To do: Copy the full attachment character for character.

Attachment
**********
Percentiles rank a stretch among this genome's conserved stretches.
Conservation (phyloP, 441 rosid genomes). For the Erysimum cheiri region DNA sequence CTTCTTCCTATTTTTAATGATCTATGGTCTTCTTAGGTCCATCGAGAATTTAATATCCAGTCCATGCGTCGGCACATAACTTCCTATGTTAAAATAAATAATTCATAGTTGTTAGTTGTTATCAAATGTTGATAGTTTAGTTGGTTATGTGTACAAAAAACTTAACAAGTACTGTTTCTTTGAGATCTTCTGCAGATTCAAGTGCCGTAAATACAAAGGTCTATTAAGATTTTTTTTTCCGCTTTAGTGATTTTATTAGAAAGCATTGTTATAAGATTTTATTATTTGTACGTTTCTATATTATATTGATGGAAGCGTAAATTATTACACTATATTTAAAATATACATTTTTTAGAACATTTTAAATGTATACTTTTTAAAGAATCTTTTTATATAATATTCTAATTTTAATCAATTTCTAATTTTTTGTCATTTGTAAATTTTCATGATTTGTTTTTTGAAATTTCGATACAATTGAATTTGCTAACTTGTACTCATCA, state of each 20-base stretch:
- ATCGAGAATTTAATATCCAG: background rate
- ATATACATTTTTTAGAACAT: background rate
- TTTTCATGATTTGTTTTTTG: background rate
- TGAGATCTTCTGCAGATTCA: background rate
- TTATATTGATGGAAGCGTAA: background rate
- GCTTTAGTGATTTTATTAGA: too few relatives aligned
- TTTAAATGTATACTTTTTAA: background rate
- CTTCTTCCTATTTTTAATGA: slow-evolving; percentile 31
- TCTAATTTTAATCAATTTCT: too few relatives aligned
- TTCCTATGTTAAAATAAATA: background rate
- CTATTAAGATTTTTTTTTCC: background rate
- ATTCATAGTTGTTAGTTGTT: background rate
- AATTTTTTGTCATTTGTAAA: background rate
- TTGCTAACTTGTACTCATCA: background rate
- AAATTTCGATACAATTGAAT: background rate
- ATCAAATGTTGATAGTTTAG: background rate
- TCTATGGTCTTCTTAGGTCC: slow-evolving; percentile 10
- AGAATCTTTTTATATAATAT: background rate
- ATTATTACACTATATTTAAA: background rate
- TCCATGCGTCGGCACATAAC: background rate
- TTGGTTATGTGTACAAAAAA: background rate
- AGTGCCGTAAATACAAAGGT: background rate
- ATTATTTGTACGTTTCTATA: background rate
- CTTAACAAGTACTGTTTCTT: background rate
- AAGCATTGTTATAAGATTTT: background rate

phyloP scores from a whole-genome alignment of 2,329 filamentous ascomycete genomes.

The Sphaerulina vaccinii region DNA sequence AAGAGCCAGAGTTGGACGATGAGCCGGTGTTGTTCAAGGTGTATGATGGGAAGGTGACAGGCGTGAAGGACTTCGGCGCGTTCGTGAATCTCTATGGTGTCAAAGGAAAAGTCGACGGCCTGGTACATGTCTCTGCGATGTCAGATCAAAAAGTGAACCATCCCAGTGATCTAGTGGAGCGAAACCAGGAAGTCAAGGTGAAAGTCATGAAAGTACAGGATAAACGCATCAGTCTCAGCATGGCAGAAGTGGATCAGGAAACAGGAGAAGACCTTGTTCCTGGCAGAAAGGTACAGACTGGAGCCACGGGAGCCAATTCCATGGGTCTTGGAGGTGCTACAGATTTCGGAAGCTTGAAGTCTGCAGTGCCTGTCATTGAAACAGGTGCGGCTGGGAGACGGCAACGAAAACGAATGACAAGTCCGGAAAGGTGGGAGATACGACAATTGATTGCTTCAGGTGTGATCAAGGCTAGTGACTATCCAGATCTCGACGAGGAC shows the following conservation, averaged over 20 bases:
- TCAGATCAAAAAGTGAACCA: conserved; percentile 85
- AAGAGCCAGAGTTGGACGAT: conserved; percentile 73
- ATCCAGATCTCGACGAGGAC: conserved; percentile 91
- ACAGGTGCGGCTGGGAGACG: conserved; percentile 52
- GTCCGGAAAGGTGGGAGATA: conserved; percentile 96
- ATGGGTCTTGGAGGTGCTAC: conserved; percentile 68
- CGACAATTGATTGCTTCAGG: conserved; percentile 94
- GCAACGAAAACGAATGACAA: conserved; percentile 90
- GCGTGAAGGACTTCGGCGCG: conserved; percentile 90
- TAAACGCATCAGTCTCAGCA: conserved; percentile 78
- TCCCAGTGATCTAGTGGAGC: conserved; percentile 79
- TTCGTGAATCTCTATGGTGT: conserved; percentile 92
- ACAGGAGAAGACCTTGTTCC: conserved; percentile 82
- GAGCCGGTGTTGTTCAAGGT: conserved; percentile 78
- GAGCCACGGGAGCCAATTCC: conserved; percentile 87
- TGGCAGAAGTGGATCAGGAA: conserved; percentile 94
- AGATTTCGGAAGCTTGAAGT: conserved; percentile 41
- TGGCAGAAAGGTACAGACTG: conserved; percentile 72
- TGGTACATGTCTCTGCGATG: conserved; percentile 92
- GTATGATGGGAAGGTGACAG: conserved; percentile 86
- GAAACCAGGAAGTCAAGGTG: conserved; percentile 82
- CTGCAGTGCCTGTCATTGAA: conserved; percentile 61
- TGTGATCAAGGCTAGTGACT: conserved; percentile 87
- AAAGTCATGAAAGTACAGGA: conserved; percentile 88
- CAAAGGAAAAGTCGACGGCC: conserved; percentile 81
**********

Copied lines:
Percentiles rank a stretch among this genome's conserved stretches.
Conservation (phyloP, 441 rosid genomes). For the Erysimum cheiri region DNA sequence CTTCTTCCTATTTTTAATGATCTATGGTCTTCTTAGGTCCATCGAGAATTTAATATCCAGTCCATGCGTCGGCACATAACTTCCTATGTTAAAATAAATAATTCATAGTTGTTAGTTGTTATCAAATGTTGATAGTTTAGTTGGTTATGTGTACAAAAAACTTAACAAGTACTGTTTCTTTGAGATCTTCTGCAGATTCAAGTGCCGTAAATACAAAGGTCTATTAAGATTTTTTTTTCCGCTTTAGTGATTTTATTAGAAAGCATTGTTATAAGATTTTATTATTTGTACGTTTCTATATTATATTGATGGAAGCGTAAATTATTACACTATATTTAAAATATACATTTTTTAGAACATTTTAAATGTATACTTTTTAAAGAATCTTTTTATATAATATTCTAATTTTAATCAATTTCTAATTTTTTGTCATTTGTAAATTTTCATGATTTGTTTTTTGAAATTTCGATACAATTGAATTTGCTAACTTGTACTCATCA, state of each 20-base stretch:
- ATCGAGAATTTAATATCCAG: background rate
- ATATACATTTTTTAGAACAT: background rate
- TTTTCATGATTTGTTTTTTG: background rate
- TGAGATCTTCTGCAGATTCA: background rate
- TTATATTGATGGAAGCGTAA: background rate
- GCTTTAGTGATTTTATTAGA: too few relatives aligned
- TTTAAATGTATACTTTTTAA: background rate
- CTTCTTCCTATTTTTAATGA: slow-evolving; percentile 31
- TCTAATTTTAATCAATTTCT: too few relatives aligned
- TTCCTATGTTAAAATAAATA: background rate
- CTATTAAGATTTTTTTTTCC: background rate
- ATTCATAGTTGTTAGTTGTT: background rate
- AATTTTTTGTCATTTGTAAA: background rate
- TTGCTAACTTGTACTCATCA: background rate
- AAATTTCGATACAATTGAAT: background rate
- ATCAAATGTTGATAGTTTAG: background rate
- TCTATGGTCTTCTTAGGTCC: slow-evolving; percentile 10
- AGAATCTTTTTATATAATAT: background rate
- ATTATTACACTATATTTAAA: background rate
- TCCATGCGTCGGCACATAAC: background rate
- TTGGTTATGTGTACAAAAAA: background rate
- AGTGCCGTAAATACAAAGGT: background rate
- ATTATTTGTACGTTTCTATA: background rate
- CTTAACAAGTACTGTTTCTT: background rate
- AAGCATTGTTATAAGATTTT: background rate

phyloP scores from a whole-genome alignment of 2,329 filamentous ascomycete genomes.

The Sphaerulina vaccinii region DNA sequence AAGAGCCAGAGTTGGACGATGAGCCGGTGTTGTTCAAGGTGTATGATGGGAAGGTGACAGGCGTGAAGGACTTCGGCGCGTTCGTGAATCTCTATGGTGTCAAAGGAAAAGTCGACGGCCTGGTACATGTCTCTGCGATGTCAGATCAAAAAGTGAACCATCCCAGTGATCTAGTGGAGCGAAACCAGGAAGTCAAGGTGAAAGTCATGAAAGTACAGGATAAACGCATCAGTCTCAGCATGGCAGAAGTGGATCAGGAAACAGGAGAAGACCTTGTTCCTGGCAGAAAGGTACAGACTGGAGCCACGGGAGCCAATTCCATGGGTCTTGGAGGTGCTACAGATTTCGGAAGCTTGAAGTCTGCAGTGCCTGTCATTGAAACAGGTGCGGCTGGGAGACGGCAACGAAAACGAATGACAAGTCCGGAAAGGTGGGAGATACGACAATTGATTGCTTCAGGTGTGATCAAGGCTAGTGACTATCCAGATCTCGACGAGGAC shows the following conservation, averaged over 20 bases:
- TCAGATCAAAAAGTGAACCA: conserved; percentile 85
- AAGAGCCAGAGTTGGACGAT: conserved; percentile 73
- ATCCAGATCTCGACGAGGAC: conserved; percentile 91
- ACAGGTGCGGCTGGGAGACG: conserved; percentile 52
- GTCCGGAAAGGTGGGAGATA: conserved; percentile 96
- ATGGGTCTTGGAGGTGCTAC: conserved; percentile 68
- CGACAATTGATTGCTTCAGG: conserved; percentile 94
- GCAACGAAAACGAATGACAA: conserved; percentile 90
- GCGTGAAGGACTTCGGCGCG: conserved; percentile 90
- TAAACGCATCAGTCTCAGCA: conserved; percentile 78
- TCCCAGTGATCTAGTGGAGC: conserved; percentile 79
- TTCGTGAATCTCTATGGTGT: conserved; percentile 92
- ACAGGAGAAGACCTTGTTCC: conserved; percentile 82
- GAGCCGGTGTTGTTCAAGGT: conserved; percentile 78
- GAGCCACGGGAGCCAATTCC: conserved; percentile 87
- TGGCAGAAGTGGATCAGGAA: conserved; percentile 94
- AGATTTCGGAAGCTTGAAGT: conserved; percentile 41
- TGGCAGAAAGGTACAGACTG: conserved; percentile 72
- TGGTACATGTCTCTGCGATG: conserved; percentile 92
- GTATGATGGGAAGGTGACAG: conserved; percentile 86
- GAAACCAGGAAGTCAAGGTG: conserved; percentile 82
- CTGCAGTGCCTGTCATTGAA: conserved; percentile 61
- TGTGATCAAGGCTAGTGACT: conserved; percentile 87
- AAAGTCATGAAAGTACAGGA: conserved; percentile 88
- CAAAGGAAAAGTCGACGGCC: conserved; percentile 81